November 21, 2003
Return to the Saga
What am I doing up at 6:15?, I ask myself. And the answer is, who cares?! I felt like getting up, I'm more energized and I have lots to do. It's just too bad that we can't stash sleep like Spindrift and pull it out when we really need it!
I feel great empathy towards the Gray One as he rushes around the house trying to get his last-minute things together before dashing off to work. But today is Friday, pizza night and the eve of a weekend and he will survive.
The yarn-eating Dusk has devoured my limited supply of Rosewood, and now I must wait for more before I can continue. Karen instructed me to pick up Saga Rose, and based on Peter's very wise advice, I will knit on it at least 30 minutes per knitting session before wandering off to something else. I managed to get through a whole repeat on the sleeve.
I think the worst part about returning to a project after a period of denying it attention is the fear that it will take some time to a) find all the yarn you thought you left very organized, b) untangle the yarn you thought you left neat and c) figure out where you are in the decreases and/or pattern-- even if I documented where I was, I am always suspicious of myself, and need to double and triple-check before proceeding. But except for a small amount of untangling, none of these were problems, and Saga started singing once again.
With all this time to knit (except for the 8 hours a day I've been putting into building the website!) and not being as stressed as I usually was, things are different. Knitting in the past was my way of unwinding from the stress of the workday. I was tired and knitting was soothing. But now it is harder, actually, to focus on knitting because my mind is more active and my body more energetic-- it seems like I am wasting time by not channeling that energy into something requiring it. So I find myself looking around for something challenging to knit. And aha! I find the Hanne Falkenberg Beret kit that Angela so generously gave me at the last soiree. But by the time I find it, I'm tired and so I spend the rest of the evening winding the balls of yarn by hand, watching the story of the Sphinx on the Discovery Channel, and listening to Papa's newest war stories-- oh! and learning about the self-mummified Tibetan monk.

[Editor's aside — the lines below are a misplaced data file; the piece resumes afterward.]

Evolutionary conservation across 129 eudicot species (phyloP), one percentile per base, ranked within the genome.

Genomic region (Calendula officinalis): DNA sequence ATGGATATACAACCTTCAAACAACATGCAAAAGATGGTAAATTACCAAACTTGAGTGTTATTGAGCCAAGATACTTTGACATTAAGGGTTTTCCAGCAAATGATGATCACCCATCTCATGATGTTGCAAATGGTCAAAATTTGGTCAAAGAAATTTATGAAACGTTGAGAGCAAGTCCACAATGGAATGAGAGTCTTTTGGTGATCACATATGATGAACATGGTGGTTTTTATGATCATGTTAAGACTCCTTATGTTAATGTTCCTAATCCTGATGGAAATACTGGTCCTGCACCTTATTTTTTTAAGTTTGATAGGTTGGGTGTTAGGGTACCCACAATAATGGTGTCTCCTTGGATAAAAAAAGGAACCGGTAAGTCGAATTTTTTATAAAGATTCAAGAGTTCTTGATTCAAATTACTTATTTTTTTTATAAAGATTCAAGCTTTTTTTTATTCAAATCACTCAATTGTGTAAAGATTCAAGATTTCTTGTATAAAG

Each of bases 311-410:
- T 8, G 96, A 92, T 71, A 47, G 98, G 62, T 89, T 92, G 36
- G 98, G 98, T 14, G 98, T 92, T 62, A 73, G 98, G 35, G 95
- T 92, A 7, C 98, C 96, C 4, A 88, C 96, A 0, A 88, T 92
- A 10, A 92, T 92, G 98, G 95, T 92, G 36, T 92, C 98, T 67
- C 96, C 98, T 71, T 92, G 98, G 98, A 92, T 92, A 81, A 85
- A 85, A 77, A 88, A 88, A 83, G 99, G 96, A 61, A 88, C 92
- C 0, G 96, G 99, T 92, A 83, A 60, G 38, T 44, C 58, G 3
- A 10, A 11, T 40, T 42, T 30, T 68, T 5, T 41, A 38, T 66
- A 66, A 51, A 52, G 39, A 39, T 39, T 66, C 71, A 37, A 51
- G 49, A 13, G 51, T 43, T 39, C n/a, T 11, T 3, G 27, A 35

Good Friday to all!
Posted by Sheila at November 21, 2003 07:08 AM
Friday is pizza night for us, too! We have a pizza and watch old British comedies on PBS. I will actually decline Friday night invitations because I enjoy this ritual so much. :-)
Do I want to know about the self-mummified monk? Er, that's suicide, innit?
uh, I usually enjoy my pizza immensely, but last night they messed it up-- put the raw, raw, raw garlic on *my* side, yeow! And lots of it!
Apparently about 5000 years ago there was a big famine/drought in Tibet. The monks, practicing Tantric meditation, ate very very little for months, while meditating. They used belts to keep them in position, winding them around their neck and the backs of their knees so that they could concentrate on meditation and remain in meditative position. Because they had basically starved themselves to death, the "stuff" in the human body that normally causes it to decay didn't exist, or at least not in sufficient quantities. As they meditated, they looked towards the fields that were unproductive, and when they became too weak, their knees fell aside, essentially strangling them with the belt. So the monk was mummified in meditative position, and all these monks were seen in the hills for hundreds of years until the Chinese started destroying them at some point long ago. But this one survived because it was inside the Tibet line, and was recently discovered. The Tibetans built a little house around him and he is a shrine now.
You know, Hon. There are White Pages full of people who would dispute you on my sagacity & wisdom. I'm pleased tho, that you are seeing some result in SagaRose. Such a lovely design to wear this winter.
Sheila - I find that fascinating! I saw a mummified monk when I was in Thailand and am trying to find out more on them. I have heard that they no longer allow that particular type of meditative practice in Thailand, Japan and I think Korea since it draws attention to the monk himself, albeit in death, instead of to the practice.
I was told that National Geographic did a documentary on them but I am unable to find it. Do you keo more??? Thanks!!!
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I saw a documentary about the monks once and am trying to figure out where I saw it. I have mentioned the monks to others and no one seems to believe me. If anyone knows what channel the documentary aired on please email me. Thanks
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